The difference between baby blues and PND

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The birth of a new baby can bring incredible joy for a family, but it can also be a time of stress, worry and sadness. If you combine this with the exhaustion that comes from weeks of sleepless nights, it's easy to see why some parent really struggle to cope.

Although most women report feeling tearful at times during the postnatal period, there is a significant difference between this "baby blues" and true postnatal depression. Recognising which is which, and getting help early if things are not improving, is crucial, for the well-being of the mother as well as the baby.

There are three main types of mood disorder that can affect women in the weeks and months after their baby is born:

Baby blues

Up to 80 per cent of women report "the blues", usually within the first week after birth. It often coincides with an increase in breast milk supply. Women may feel teary, sad, anxious or struggle to concentrate.

"The blues" are usually self-limiting and no treatment other than reassurance and support is required.

Postnatal depression

Postnatal depression (PND) affects approximately 15 per cent of women in the months following the birth of a baby, so is a lot more common than some might imagine. It is more severe and prolonged than "the blues", and can substantially affect the relationship between the mother and baby during this critical period. Women who suffer from PND frequently report feeling sad, tearful, anxious or guilty, often without an obvious "trigger" that they can identify.

Other common symptoms include lack of energy and lack of any enjoyment in life, an overwhelming feeling of failure especially when it comes to their parenting skills, difficulty bonding with the baby, lowered confidence and self-esteem, and a desire to withdraw from other people.


Physical symptoms might be present too, such as a change in appetite, disrupted sleep patterns, poor memory or altered concentration.

In severe cases, the mother might experience thoughts of harming either herself or her baby – this should always be taken seriously, and medical help should be sought immediately. Luckily PND is treatable, but it often takes many weeks or even months to be recognised, prolonging this difficult time for the parents and baby.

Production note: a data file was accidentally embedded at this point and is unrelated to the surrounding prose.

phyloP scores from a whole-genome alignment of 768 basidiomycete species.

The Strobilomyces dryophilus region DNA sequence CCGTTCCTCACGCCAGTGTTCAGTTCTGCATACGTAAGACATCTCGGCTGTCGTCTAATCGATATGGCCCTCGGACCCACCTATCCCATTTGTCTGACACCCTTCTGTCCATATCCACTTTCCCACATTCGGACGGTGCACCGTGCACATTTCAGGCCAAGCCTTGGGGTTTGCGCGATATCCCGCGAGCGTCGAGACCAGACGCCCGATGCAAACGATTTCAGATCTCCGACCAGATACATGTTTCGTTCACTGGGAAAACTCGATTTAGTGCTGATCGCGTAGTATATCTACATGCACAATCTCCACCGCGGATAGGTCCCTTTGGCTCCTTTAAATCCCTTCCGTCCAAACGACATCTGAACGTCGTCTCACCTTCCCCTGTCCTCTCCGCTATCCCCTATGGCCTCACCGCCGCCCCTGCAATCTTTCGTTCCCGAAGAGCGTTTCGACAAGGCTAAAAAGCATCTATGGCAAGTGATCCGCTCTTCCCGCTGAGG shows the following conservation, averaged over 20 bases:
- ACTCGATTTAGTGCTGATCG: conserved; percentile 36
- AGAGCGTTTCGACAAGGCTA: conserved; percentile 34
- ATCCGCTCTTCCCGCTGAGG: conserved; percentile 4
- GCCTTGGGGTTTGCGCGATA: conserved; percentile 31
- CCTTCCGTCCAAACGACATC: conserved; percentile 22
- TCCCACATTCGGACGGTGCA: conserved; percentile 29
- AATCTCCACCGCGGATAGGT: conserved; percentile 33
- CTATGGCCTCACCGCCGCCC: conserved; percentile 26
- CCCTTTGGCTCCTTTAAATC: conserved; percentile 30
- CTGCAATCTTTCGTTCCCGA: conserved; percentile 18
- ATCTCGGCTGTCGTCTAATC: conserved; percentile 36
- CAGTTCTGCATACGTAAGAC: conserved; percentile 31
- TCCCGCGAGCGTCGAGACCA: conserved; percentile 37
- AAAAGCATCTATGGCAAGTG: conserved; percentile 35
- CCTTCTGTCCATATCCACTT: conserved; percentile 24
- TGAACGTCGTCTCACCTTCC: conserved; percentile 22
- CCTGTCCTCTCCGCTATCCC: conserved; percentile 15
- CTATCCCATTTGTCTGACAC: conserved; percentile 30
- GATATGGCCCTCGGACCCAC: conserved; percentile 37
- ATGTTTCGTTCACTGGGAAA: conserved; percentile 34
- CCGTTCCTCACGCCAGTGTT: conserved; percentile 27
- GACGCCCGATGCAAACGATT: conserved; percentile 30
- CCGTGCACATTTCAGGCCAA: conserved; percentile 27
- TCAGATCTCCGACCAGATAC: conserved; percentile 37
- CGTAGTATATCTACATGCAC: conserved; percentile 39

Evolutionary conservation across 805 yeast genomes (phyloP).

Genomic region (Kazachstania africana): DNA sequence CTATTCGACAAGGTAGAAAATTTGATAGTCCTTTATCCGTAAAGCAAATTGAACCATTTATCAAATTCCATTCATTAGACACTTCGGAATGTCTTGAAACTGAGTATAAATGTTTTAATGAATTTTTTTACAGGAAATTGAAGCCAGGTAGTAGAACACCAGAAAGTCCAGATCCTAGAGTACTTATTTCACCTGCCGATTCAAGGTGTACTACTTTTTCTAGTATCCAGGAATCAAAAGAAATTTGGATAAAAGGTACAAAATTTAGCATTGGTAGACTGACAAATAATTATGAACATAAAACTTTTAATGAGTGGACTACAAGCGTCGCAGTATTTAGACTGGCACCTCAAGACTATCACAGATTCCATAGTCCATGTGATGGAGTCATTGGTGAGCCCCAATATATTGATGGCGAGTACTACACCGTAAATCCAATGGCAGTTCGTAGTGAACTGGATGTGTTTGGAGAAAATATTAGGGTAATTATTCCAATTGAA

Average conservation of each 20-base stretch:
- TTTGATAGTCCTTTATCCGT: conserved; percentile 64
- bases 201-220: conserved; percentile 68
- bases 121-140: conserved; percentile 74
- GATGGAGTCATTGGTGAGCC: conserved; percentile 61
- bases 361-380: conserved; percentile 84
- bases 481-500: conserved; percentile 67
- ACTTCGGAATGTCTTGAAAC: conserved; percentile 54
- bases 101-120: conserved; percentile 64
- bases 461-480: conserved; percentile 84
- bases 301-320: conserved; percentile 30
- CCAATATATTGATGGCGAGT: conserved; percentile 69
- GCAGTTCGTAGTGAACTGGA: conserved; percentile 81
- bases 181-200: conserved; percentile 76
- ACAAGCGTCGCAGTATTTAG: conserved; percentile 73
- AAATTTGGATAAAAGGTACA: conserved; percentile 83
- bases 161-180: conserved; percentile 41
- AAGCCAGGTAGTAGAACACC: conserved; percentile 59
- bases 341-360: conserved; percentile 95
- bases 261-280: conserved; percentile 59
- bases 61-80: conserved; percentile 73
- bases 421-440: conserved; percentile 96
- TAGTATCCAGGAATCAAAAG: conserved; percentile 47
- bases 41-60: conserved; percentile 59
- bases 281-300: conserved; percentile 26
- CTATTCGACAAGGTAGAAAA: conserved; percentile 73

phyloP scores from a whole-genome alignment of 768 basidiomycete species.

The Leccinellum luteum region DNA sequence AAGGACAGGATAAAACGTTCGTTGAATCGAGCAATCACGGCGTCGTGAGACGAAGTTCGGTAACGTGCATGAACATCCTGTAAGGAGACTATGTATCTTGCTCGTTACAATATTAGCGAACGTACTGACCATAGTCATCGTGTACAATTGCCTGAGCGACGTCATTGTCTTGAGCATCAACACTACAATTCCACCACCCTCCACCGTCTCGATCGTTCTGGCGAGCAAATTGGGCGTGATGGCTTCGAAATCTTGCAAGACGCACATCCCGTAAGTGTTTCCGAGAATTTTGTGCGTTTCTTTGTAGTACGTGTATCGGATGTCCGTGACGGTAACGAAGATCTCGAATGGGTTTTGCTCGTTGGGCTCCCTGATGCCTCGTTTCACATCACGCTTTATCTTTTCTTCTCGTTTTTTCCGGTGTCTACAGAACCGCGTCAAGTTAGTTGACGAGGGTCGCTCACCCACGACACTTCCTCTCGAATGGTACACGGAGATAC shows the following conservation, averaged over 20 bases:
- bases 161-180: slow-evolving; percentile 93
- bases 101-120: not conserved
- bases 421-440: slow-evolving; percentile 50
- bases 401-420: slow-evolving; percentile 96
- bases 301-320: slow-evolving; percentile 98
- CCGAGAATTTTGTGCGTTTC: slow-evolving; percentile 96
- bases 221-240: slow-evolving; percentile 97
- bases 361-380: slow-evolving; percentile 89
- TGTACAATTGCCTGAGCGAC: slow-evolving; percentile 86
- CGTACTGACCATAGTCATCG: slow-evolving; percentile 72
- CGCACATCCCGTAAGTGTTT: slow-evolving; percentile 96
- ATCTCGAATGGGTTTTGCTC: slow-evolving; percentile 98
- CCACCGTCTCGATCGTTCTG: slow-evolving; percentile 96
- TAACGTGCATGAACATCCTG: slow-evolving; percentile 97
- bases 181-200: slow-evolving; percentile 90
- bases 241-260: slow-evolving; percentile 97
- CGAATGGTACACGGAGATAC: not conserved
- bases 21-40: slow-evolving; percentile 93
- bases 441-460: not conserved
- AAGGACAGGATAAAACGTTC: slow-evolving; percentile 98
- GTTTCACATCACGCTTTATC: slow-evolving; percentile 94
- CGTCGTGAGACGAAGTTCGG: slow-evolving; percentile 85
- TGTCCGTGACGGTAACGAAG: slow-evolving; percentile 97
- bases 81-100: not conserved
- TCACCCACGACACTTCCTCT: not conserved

Postnatal psychosis 

Also known as puerperal, this condition is thankfully very rare, affecting only 1 in 500 pregnancies. It is a serious psychiatric disturbance, and often the mother is "out of touch" with reality. It is much more serious than PND, and requires urgent, highly specialised treatment.

Risk factors for PND and postnatal psychosis 

When it comes to developing mental illness, anyone can be affected – culture, background and age are not protective. However, having any of the following risk factors does make PND more likely:

  • a past history of depression, anxiety or other mental illness
  • poor social support
  • life stressors (such as housing or financial difficulties)
  • poor sleep
  • relationship difficulties or being a single parent
  • having a baby who is sick or has developmental difficulties
  • the birth not matching the "expectations" of the parents, for example a baby who was born in hospital or with medical intervention, when the parents were hoping for a natural or home birth
  • having a baby who is very hard to settle, e.g due to colic or reflux.

If you are pregnant or have just had a baby, it is important to recognise these risk factors early. Your midwife or GP will be able to suggest some strategies that can reduce the likelihood of you getting PND. This might include practical solutions such as extra support for meals and childcare to help ease the load once your baby arrives. Getting regular rest and breaks from your baby is really protective in terms of PND, so don't be afraid to say "yes" if people have offered to help.

Getting help

If you think you or someone you know may already have PND, don't be afraid to talk or ask about their feelings – it could be the first, important step towards recovery. There is often no single treatment that fits all situations, but the following options may be helpful, and often a combination of things is the most effective approach:

  • support groups can be really helpful and reassuring to be around other parents who are going through the same thing
  • practical and emotional support – either from friends, family or via more official organisations, this type of help is invaluable and may be all that is needed to get parents through a very difficult time
  • counselling
  • medication – antidepressants certainly won't be required in every case, but can be highly effective and are safe to take when breast-feeding

Postnatal depression can last from a few weeks to many months, and can have a huge impact on all the family. The sooner help is sought, the sooner the mother will be able to recover and enjoy this very special time with her newborn.

For more information visit the PANDA website or phone the National PANDA helpline on 1300 726 306.

Cathy Stephenson is a GP and medical forensic examiner.